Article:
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Gender Balance

Exploring the Linkages between Energy, Gender, and Enterprise: Evidence from Tanzania

Citation:

Pueyo, Ana, Marco Carreras, and Gisela Ngoo. 2020. “Exploring the Linkages between Energy, Gender, and Enterprise: Evidence from Tanzania.” World Development 128 (April): 104840.

Authors: Ana Pueyo, Marco Carreras, Gisela Ngoo

Abstract:

The productive use of electricity is essential for poverty reduction in newly electrified rural communities as well as for the financial sustainability of electricity suppliers. Because men and women assume different roles in the rural economy, the inclusion of gender concerns in interventions to promote productive uses of energy could improve development outcomes. Using a multi-methods approach, this study provides new evidence about how men and women use energy in rural micro-enterprises in Tanzania, and which benefits they obtain from it. In our research region, most businesses are owned by men and men-owned enterprises use electricity more frequently and intensely than women owned enterprises. The latter dominate the productive use of cooking fuels like charcoal and firewood. Electricity use is consistently associated with better business performance, but women entrepreneurs do not use it as much as men. There are multiple reasons for this gender imbalance. First, women enjoy less favourable starting conditions for enterprise creation due to poor access to finance, education, and other resources. Furthermore, women are required to balance care responsibilities with paid work and are subject to social norms that determine the acceptability of certain productive activities. Typically, female activities are less profitable and less mechanised than men’s. Consequently, in the absence of gender interventions, male entrepreneurs are more likely to benefit from the promotion of productive uses of electricity. The paper discusses several approaches to improve the gender equity of PUE interventions.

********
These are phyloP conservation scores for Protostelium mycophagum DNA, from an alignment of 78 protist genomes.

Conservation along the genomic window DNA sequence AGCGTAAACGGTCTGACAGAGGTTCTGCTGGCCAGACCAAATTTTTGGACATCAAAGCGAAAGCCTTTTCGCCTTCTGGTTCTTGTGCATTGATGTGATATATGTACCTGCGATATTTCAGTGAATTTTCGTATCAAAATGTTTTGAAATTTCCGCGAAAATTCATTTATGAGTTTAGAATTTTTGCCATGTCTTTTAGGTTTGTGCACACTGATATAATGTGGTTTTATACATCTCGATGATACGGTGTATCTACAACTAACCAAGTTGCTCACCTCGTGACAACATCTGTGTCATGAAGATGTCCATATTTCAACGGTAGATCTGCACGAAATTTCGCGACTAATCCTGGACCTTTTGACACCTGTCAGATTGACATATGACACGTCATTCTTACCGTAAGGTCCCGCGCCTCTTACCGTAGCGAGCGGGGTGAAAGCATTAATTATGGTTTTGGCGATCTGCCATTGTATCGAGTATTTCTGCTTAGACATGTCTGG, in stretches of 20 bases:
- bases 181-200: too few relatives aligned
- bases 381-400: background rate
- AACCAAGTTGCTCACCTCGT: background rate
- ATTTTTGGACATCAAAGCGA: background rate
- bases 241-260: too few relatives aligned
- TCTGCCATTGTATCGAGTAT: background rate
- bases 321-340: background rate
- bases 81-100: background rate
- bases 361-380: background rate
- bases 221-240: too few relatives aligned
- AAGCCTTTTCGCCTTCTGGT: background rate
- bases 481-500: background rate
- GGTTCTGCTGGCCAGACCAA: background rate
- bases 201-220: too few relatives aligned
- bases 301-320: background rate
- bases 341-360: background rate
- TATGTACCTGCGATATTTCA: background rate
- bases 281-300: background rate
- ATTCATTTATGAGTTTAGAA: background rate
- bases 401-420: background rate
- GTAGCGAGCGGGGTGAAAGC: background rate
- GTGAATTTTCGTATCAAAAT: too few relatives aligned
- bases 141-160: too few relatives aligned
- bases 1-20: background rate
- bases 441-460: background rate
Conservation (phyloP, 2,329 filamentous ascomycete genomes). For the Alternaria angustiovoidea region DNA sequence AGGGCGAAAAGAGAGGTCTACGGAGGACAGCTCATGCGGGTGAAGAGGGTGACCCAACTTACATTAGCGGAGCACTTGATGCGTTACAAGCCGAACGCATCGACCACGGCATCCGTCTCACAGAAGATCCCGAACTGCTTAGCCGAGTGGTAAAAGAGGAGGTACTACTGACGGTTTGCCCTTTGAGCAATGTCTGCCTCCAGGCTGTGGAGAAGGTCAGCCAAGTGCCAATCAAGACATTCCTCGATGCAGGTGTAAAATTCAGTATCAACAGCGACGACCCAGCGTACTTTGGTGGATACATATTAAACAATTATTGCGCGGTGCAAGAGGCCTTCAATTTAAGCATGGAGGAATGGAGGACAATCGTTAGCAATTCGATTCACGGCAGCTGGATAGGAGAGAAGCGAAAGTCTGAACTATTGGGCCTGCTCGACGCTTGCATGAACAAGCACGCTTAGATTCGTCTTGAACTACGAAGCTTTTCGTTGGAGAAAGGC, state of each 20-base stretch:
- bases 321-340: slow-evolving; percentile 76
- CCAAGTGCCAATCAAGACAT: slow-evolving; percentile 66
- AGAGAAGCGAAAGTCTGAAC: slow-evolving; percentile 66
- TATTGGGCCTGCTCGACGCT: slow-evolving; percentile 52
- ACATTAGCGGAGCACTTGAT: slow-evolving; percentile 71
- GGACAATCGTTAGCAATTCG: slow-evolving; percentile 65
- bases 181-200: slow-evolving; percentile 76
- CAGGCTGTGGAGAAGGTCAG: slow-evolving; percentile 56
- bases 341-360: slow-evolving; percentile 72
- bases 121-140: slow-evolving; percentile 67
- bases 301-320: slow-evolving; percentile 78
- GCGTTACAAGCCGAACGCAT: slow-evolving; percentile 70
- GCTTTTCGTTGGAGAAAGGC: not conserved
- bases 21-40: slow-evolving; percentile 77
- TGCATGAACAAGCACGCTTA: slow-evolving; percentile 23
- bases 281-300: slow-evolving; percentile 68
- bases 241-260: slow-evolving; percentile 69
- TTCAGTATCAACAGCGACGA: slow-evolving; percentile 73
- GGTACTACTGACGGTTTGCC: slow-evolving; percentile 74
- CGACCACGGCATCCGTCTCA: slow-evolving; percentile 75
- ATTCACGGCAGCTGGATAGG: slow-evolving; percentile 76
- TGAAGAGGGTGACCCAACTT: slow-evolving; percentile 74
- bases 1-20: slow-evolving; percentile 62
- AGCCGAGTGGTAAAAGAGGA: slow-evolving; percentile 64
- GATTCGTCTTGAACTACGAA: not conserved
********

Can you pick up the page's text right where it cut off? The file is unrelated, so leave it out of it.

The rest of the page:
Keywords: Energy, gender, enterprise, africa, tanzania, electricity

Topics: Development, Economies, Poverty, Gender, Gender Balance, Gendered Power Relations, Gender Equity, Households, Infrastructure, Energy Regions: Africa, East Africa Countries: Tanzania